On August 11, 1965, officers initiated a traffic stop that turned violent. Two stepbrothers, Marquette and Ronald Frye, became the center of the incident. When their mother, Rena, showed up on the scene, she witnessed officers attacking Marquette, who actively resisted arrest. She tried to intervene, scolding her son for his behavior. Then, the bottom fell out; an officer hit her in the head with his billy club, arresting her. The community rose, starting an uprising. This incident left 34 people dead and over 1,000 people injured.
Kwanzaa was conceived, born and came into being in the midst of struggle, in the fires and furnaces of the Black Freedom Movement, and therefore carries within it this legacy and the lessons from it (Karenga, 2016).
Dr Maulana Karenga founded Kwanzaa in 1966 in the aftermath of the Watts Uprising. Like many Civil Rights Leaders, Karenga wanted to turn the pain of the Black community into a unifying movement that could counter the negative impacts of anti-Black racism.
Over the years, Kwanzaa grew from a small celebration to one celebrated on every continent by millions of African people. Families fill this season with holiday cheer as they focus on strengthening their ties to African culture. Many celebrities like Oprah, Maya Angelou, Jamie Fox, Angelina Jolie, and Morris Chestnut celebrate Kwanzaa every year.
The U.S. Postal service released its first official Kwanzaa stamp in 1997, honoring the holiday. These stamps became part of the Black Heritage stamp series, which began in 1978. Officials used this series to highlight African American contributions to history.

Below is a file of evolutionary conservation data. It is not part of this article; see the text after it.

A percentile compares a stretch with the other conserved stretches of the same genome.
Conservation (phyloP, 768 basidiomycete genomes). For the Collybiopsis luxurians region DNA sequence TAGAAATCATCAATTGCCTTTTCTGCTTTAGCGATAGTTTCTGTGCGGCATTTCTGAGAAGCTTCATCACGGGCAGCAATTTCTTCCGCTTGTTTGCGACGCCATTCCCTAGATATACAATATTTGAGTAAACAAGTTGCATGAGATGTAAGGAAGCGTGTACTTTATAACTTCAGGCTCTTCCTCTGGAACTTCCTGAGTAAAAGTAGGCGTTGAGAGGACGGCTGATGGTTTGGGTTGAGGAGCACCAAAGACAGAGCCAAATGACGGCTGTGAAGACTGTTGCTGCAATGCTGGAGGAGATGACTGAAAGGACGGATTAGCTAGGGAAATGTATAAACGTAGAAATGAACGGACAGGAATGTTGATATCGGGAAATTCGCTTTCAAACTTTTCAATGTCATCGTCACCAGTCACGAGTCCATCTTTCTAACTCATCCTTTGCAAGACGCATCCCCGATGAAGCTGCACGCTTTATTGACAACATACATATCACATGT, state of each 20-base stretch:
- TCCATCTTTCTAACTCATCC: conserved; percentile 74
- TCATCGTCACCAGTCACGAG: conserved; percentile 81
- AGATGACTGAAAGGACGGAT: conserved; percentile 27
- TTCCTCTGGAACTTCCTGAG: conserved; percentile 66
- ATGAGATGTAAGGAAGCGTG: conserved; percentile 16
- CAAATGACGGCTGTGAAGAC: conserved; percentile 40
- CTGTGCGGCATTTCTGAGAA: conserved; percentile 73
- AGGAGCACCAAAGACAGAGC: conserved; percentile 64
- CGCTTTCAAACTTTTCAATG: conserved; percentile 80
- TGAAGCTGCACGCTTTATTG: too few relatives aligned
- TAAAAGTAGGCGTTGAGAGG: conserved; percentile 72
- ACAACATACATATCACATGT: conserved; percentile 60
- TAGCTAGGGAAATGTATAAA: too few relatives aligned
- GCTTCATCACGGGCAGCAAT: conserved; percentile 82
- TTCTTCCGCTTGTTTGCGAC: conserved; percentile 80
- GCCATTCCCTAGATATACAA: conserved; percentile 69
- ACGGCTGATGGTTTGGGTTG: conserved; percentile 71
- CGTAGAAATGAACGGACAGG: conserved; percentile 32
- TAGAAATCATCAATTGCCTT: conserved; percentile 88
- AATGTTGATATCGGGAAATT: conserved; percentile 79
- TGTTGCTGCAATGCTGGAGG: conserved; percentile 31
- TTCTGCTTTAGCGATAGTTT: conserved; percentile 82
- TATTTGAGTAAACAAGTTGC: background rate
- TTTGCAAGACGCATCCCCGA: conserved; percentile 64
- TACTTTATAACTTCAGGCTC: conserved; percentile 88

To commemorate Kwanzaa, the U.S. Postal Service released a new stamp for 2020. In a press release, officials encouraged people to share this stamp on social media using the hashtag #KwanzaaStamps.
‘This new Kwanzaa stamp captures the essence of the African American cultural celebration. The stamp depicts the profile of a reflective woman with a kinara, or candleholder, with seven lit candles in front of her,’ said USPS Regional Processing Operations Eastern Vice President Dane Coleman, the dedicating official.
The stamp, which was hand-sketched and digitally colored, evokes a sense of inner peace with its cool tones and vibrant design elements to give a festive feel to the celebration of Kwanzaa (Coleman, 2020).
While the United States has not yet recognized Kwanzaa as a public holiday, many school children and families already have time off to enjoy Kwanzaa because it starts the day after Christmas and ends the first day of the New Year. The release of the Kwanzaa stamps represents the growing popularity and relevance of this cultural celebration.